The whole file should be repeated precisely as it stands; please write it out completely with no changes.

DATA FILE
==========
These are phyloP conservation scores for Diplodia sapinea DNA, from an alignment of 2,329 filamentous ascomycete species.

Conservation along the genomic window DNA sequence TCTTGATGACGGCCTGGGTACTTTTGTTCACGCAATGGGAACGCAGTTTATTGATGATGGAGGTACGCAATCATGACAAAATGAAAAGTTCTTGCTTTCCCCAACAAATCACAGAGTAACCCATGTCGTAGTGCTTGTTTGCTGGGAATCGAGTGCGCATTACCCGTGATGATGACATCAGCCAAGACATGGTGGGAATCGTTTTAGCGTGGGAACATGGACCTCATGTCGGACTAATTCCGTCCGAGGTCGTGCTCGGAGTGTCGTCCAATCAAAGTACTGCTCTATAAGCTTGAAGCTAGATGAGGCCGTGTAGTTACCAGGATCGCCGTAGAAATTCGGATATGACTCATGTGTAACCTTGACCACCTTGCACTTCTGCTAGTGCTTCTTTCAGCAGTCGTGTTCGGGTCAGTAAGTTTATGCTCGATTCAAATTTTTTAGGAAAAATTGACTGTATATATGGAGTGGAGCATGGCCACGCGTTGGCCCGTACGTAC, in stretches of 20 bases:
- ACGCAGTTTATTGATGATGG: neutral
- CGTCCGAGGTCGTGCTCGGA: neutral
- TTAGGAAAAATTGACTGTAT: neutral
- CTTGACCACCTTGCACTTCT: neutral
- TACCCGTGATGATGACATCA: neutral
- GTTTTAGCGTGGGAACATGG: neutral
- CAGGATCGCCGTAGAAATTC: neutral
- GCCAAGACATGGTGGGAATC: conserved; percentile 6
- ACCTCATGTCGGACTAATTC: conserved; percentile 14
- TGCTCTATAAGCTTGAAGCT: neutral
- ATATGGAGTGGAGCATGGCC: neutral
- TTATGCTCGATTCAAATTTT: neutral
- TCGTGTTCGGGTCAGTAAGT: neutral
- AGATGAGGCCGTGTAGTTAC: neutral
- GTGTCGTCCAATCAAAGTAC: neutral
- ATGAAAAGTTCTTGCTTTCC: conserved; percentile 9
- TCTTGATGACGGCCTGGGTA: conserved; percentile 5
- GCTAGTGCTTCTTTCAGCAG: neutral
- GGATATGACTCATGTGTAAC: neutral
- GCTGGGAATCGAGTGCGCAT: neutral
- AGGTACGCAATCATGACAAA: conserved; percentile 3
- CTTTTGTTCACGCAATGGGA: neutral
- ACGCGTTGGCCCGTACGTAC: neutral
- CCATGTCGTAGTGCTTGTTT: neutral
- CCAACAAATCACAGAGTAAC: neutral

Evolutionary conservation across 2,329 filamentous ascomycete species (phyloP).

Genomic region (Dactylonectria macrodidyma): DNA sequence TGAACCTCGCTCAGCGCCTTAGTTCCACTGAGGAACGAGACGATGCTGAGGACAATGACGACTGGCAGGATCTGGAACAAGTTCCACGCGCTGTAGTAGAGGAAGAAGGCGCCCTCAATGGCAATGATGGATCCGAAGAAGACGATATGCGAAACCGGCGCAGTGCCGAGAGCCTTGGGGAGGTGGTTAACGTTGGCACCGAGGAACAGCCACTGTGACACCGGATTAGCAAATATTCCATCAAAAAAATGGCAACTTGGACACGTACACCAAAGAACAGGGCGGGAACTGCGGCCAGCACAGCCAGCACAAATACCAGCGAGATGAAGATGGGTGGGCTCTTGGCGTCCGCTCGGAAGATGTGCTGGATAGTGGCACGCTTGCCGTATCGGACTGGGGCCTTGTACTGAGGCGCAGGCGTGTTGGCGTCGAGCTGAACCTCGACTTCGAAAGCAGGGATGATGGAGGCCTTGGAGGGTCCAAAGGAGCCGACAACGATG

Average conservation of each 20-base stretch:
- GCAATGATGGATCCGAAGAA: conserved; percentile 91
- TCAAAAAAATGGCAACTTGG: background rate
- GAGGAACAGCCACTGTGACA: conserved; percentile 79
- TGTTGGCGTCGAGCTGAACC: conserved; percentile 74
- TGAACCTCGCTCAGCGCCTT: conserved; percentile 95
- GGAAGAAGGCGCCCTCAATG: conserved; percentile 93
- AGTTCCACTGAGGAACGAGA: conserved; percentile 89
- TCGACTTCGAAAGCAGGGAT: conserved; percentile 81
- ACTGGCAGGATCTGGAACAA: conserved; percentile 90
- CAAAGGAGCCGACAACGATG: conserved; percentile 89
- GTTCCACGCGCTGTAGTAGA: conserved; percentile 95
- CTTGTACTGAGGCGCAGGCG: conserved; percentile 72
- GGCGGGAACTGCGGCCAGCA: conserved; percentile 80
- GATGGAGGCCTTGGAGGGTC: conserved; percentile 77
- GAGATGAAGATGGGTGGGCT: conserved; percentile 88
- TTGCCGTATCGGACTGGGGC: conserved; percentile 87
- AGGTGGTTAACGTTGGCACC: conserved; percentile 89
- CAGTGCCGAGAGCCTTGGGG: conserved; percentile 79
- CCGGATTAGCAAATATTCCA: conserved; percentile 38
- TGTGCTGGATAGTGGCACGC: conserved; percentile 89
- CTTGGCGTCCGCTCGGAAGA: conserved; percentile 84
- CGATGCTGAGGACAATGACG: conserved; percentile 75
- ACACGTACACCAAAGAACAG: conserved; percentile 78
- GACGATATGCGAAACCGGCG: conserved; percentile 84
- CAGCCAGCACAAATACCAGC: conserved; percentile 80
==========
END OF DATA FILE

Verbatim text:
These are phyloP conservation scores for Diplodia sapinea DNA, from an alignment of 2,329 filamentous ascomycete species.

Conservation along the genomic window DNA sequence TCTTGATGACGGCCTGGGTACTTTTGTTCACGCAATGGGAACGCAGTTTATTGATGATGGAGGTACGCAATCATGACAAAATGAAAAGTTCTTGCTTTCCCCAACAAATCACAGAGTAACCCATGTCGTAGTGCTTGTTTGCTGGGAATCGAGTGCGCATTACCCGTGATGATGACATCAGCCAAGACATGGTGGGAATCGTTTTAGCGTGGGAACATGGACCTCATGTCGGACTAATTCCGTCCGAGGTCGTGCTCGGAGTGTCGTCCAATCAAAGTACTGCTCTATAAGCTTGAAGCTAGATGAGGCCGTGTAGTTACCAGGATCGCCGTAGAAATTCGGATATGACTCATGTGTAACCTTGACCACCTTGCACTTCTGCTAGTGCTTCTTTCAGCAGTCGTGTTCGGGTCAGTAAGTTTATGCTCGATTCAAATTTTTTAGGAAAAATTGACTGTATATATGGAGTGGAGCATGGCCACGCGTTGGCCCGTACGTAC, in stretches of 20 bases:
- ACGCAGTTTATTGATGATGG: neutral
- CGTCCGAGGTCGTGCTCGGA: neutral
- TTAGGAAAAATTGACTGTAT: neutral
- CTTGACCACCTTGCACTTCT: neutral
- TACCCGTGATGATGACATCA: neutral
- GTTTTAGCGTGGGAACATGG: neutral
- CAGGATCGCCGTAGAAATTC: neutral
- GCCAAGACATGGTGGGAATC: conserved; percentile 6
- ACCTCATGTCGGACTAATTC: conserved; percentile 14
- TGCTCTATAAGCTTGAAGCT: neutral
- ATATGGAGTGGAGCATGGCC: neutral
- TTATGCTCGATTCAAATTTT: neutral
- TCGTGTTCGGGTCAGTAAGT: neutral
- AGATGAGGCCGTGTAGTTAC: neutral
- GTGTCGTCCAATCAAAGTAC: neutral
- ATGAAAAGTTCTTGCTTTCC: conserved; percentile 9
- TCTTGATGACGGCCTGGGTA: conserved; percentile 5
- GCTAGTGCTTCTTTCAGCAG: neutral
- GGATATGACTCATGTGTAAC: neutral
- GCTGGGAATCGAGTGCGCAT: neutral
- AGGTACGCAATCATGACAAA: conserved; percentile 3
- CTTTTGTTCACGCAATGGGA: neutral
- ACGCGTTGGCCCGTACGTAC: neutral
- CCATGTCGTAGTGCTTGTTT: neutral
- CCAACAAATCACAGAGTAAC: neutral

Evolutionary conservation across 2,329 filamentous ascomycete species (phyloP).

Genomic region (Dactylonectria macrodidyma): DNA sequence TGAACCTCGCTCAGCGCCTTAGTTCCACTGAGGAACGAGACGATGCTGAGGACAATGACGACTGGCAGGATCTGGAACAAGTTCCACGCGCTGTAGTAGAGGAAGAAGGCGCCCTCAATGGCAATGATGGATCCGAAGAAGACGATATGCGAAACCGGCGCAGTGCCGAGAGCCTTGGGGAGGTGGTTAACGTTGGCACCGAGGAACAGCCACTGTGACACCGGATTAGCAAATATTCCATCAAAAAAATGGCAACTTGGACACGTACACCAAAGAACAGGGCGGGAACTGCGGCCAGCACAGCCAGCACAAATACCAGCGAGATGAAGATGGGTGGGCTCTTGGCGTCCGCTCGGAAGATGTGCTGGATAGTGGCACGCTTGCCGTATCGGACTGGGGCCTTGTACTGAGGCGCAGGCGTGTTGGCGTCGAGCTGAACCTCGACTTCGAAAGCAGGGATGATGGAGGCCTTGGAGGGTCCAAAGGAGCCGACAACGATG

Average conservation of each 20-base stretch:
- GCAATGATGGATCCGAAGAA: conserved; percentile 91
- TCAAAAAAATGGCAACTTGG: background rate
- GAGGAACAGCCACTGTGACA: conserved; percentile 79
- TGTTGGCGTCGAGCTGAACC: conserved; percentile 74
- TGAACCTCGCTCAGCGCCTT: conserved; percentile 95
- GGAAGAAGGCGCCCTCAATG: conserved; percentile 93
- AGTTCCACTGAGGAACGAGA: conserved; percentile 89
- TCGACTTCGAAAGCAGGGAT: conserved; percentile 81
- ACTGGCAGGATCTGGAACAA: conserved; percentile 90
- CAAAGGAGCCGACAACGATG: conserved; percentile 89
- GTTCCACGCGCTGTAGTAGA: conserved; percentile 95
- CTTGTACTGAGGCGCAGGCG: conserved; percentile 72
- GGCGGGAACTGCGGCCAGCA: conserved; percentile 80
- GATGGAGGCCTTGGAGGGTC: conserved; percentile 77
- GAGATGAAGATGGGTGGGCT: conserved; percentile 88
- TTGCCGTATCGGACTGGGGC: conserved; percentile 87
- AGGTGGTTAACGTTGGCACC: conserved; percentile 89
- CAGTGCCGAGAGCCTTGGGG: conserved; percentile 79
- CCGGATTAGCAAATATTCCA: conserved; percentile 38
- TGTGCTGGATAGTGGCACGC: conserved; percentile 89
- CTTGGCGTCCGCTCGGAAGA: conserved; percentile 84
- CGATGCTGAGGACAATGACG: conserved; percentile 75
- ACACGTACACCAAAGAACAG: conserved; percentile 78
- GACGATATGCGAAACCGGCG: conserved; percentile 84
- CAGCCAGCACAAATACCAGC: conserved; percentile 80